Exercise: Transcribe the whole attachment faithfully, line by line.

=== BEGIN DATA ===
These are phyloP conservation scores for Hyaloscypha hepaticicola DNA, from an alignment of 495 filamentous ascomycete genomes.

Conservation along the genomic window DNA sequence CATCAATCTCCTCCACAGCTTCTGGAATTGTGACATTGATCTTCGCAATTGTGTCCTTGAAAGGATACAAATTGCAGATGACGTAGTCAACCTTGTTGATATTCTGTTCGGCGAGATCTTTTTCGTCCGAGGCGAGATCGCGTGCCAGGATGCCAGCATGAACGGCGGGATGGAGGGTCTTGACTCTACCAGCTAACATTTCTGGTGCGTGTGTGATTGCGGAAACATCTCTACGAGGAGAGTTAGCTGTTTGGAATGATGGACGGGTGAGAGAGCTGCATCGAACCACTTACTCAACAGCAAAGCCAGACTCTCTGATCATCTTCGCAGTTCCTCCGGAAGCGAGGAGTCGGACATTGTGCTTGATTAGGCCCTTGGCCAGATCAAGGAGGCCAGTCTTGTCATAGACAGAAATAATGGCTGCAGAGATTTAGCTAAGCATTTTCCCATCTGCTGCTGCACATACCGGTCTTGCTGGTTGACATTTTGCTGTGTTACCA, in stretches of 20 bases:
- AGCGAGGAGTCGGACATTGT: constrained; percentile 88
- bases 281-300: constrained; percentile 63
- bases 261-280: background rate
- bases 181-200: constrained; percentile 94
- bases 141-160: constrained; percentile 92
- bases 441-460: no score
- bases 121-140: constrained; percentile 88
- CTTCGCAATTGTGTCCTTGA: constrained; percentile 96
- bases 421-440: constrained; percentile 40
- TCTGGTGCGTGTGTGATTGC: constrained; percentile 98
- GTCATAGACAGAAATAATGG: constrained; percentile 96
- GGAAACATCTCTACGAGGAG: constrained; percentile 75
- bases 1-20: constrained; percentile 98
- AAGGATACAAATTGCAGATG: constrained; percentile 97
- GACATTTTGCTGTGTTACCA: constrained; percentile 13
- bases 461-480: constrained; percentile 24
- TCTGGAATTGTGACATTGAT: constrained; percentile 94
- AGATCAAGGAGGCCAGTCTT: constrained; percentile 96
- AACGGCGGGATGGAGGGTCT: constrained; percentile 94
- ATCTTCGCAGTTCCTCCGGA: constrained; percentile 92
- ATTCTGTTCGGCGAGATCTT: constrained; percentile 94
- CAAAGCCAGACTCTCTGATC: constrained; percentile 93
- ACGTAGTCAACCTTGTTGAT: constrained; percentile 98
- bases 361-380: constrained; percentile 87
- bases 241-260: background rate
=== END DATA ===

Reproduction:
These are phyloP conservation scores for Hyaloscypha hepaticicola DNA, from an alignment of 495 filamentous ascomycete genomes.

Conservation along the genomic window DNA sequence CATCAATCTCCTCCACAGCTTCTGGAATTGTGACATTGATCTTCGCAATTGTGTCCTTGAAAGGATACAAATTGCAGATGACGTAGTCAACCTTGTTGATATTCTGTTCGGCGAGATCTTTTTCGTCCGAGGCGAGATCGCGTGCCAGGATGCCAGCATGAACGGCGGGATGGAGGGTCTTGACTCTACCAGCTAACATTTCTGGTGCGTGTGTGATTGCGGAAACATCTCTACGAGGAGAGTTAGCTGTTTGGAATGATGGACGGGTGAGAGAGCTGCATCGAACCACTTACTCAACAGCAAAGCCAGACTCTCTGATCATCTTCGCAGTTCCTCCGGAAGCGAGGAGTCGGACATTGTGCTTGATTAGGCCCTTGGCCAGATCAAGGAGGCCAGTCTTGTCATAGACAGAAATAATGGCTGCAGAGATTTAGCTAAGCATTTTCCCATCTGCTGCTGCACATACCGGTCTTGCTGGTTGACATTTTGCTGTGTTACCA, in stretches of 20 bases:
- AGCGAGGAGTCGGACATTGT: constrained; percentile 88
- bases 281-300: constrained; percentile 63
- bases 261-280: background rate
- bases 181-200: constrained; percentile 94
- bases 141-160: constrained; percentile 92
- bases 441-460: no score
- bases 121-140: constrained; percentile 88
- CTTCGCAATTGTGTCCTTGA: constrained; percentile 96
- bases 421-440: constrained; percentile 40
- TCTGGTGCGTGTGTGATTGC: constrained; percentile 98
- GTCATAGACAGAAATAATGG: constrained; percentile 96
- GGAAACATCTCTACGAGGAG: constrained; percentile 75
- bases 1-20: constrained; percentile 98
- AAGGATACAAATTGCAGATG: constrained; percentile 97
- GACATTTTGCTGTGTTACCA: constrained; percentile 13
- bases 461-480: constrained; percentile 24
- TCTGGAATTGTGACATTGAT: constrained; percentile 94
- AGATCAAGGAGGCCAGTCTT: constrained; percentile 96
- AACGGCGGGATGGAGGGTCT: constrained; percentile 94
- ATCTTCGCAGTTCCTCCGGA: constrained; percentile 92
- ATTCTGTTCGGCGAGATCTT: constrained; percentile 94
- CAAAGCCAGACTCTCTGATC: constrained; percentile 93
- ACGTAGTCAACCTTGTTGAT: constrained; percentile 98
- bases 361-380: constrained; percentile 87
- bases 241-260: background rate